The death of Turkmenistan's autocratic president set in motion a series of power struggles, as exiled opposition leaders clamored to return and world powers competed for influence over the Central Asian country and its vast energy resources.
The acting president, Gurbanguli Berdymukhamedov, said on Friday that the chief legislative body would set a date for elections next Tuesday. But one-party rule does not appear threatened in the country, which has never known democracy.
With no obvious heir to President Saparmurat Niyazov, who died of heart failure on Thursday, commentators said would-be successors were maneuvering behind the scenes.
They also said Niyazov's sudden death could lead to a contest between Russia and the West over the former Soviet republic's enormous natural gas and petroleum reserves, with the Kremlin seeking to influence who would become president.
Russian President Vladimir Putin said in a condolence message that "strengthening our partnership is in the true interests of the peoples of Russia and Turkmenistan."
And US President George W. Bush said the US hopes "to expand our relations with Turkmenistan."
Analysts said powerful security officials stood behind Berdymukhamedov, a deputy prime minister who is likely only an interim leader.
His rise to power was swift and surprising. Under the Constitution, Parliament Speaker Ovezgeldy Atayev was next in line for the presidency. But shortly after Niyazov's death was announced, Atayev was charged with abuse of power and human rights violations.
Berdymukhamedov signed an order dismissing Atayev for "committing a deed incompatible with the high position entrusted him."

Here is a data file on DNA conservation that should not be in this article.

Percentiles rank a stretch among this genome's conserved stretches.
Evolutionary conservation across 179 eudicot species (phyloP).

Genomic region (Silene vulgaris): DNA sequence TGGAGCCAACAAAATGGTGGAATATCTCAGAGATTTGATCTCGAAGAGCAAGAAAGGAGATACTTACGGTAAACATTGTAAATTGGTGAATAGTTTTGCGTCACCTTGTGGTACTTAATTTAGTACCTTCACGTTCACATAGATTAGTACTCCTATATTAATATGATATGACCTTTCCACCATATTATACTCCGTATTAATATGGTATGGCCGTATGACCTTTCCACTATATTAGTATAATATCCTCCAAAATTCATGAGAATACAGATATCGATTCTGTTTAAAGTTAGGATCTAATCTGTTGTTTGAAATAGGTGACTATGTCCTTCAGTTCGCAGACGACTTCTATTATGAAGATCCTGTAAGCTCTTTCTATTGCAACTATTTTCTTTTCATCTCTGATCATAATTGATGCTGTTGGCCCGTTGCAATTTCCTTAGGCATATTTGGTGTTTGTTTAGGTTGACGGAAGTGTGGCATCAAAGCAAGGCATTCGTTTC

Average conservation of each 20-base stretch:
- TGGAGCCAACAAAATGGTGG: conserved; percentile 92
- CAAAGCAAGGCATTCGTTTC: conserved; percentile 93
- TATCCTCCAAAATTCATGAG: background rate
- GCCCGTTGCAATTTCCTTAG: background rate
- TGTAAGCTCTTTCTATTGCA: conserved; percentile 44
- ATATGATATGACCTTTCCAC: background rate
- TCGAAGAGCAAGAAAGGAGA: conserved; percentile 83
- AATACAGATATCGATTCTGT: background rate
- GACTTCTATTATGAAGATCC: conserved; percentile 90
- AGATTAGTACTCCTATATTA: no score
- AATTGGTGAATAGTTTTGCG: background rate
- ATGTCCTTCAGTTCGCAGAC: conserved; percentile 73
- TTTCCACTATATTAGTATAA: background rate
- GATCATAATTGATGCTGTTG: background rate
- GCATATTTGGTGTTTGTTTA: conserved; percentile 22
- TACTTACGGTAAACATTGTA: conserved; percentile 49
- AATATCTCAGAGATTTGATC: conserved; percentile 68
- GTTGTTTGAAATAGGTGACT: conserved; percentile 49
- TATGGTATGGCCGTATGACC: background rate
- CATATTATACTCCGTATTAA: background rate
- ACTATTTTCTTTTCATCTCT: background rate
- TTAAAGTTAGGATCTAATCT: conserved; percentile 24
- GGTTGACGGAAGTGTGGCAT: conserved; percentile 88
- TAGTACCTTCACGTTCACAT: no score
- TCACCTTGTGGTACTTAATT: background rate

Turkmenistan's prosecutor general accused Atayev in a statement of harassing and humiliating his own daughter-in-law and driving her to attempt suicide.
Berdymukhamedov said the People's Council, a 2,000-member legislature chosen by Niyazov, will meet on Tuesday to pick the candidates and set a date for presidential elections. But a decree the acting president signed suggested any elections may not be competitive.
"National presidential elections will be held on a democratic basis that has been laid by the great leader," the decree said, referring to Niyazov.
Khudaiberdy Orazov, Turkmenistan's former central bank chief living in exile in Sweden, told reporters that he and two other opposition leaders planned to return home to compete in the presidential election.
Another expatriate, former Foreign Minister Avdy Kuliyev, told Russia's RIA-Novosti news agency that he planned to return from Norway.
"We must hurry to Turkmenistan because time is on the side of the Niyazovite group," he said.
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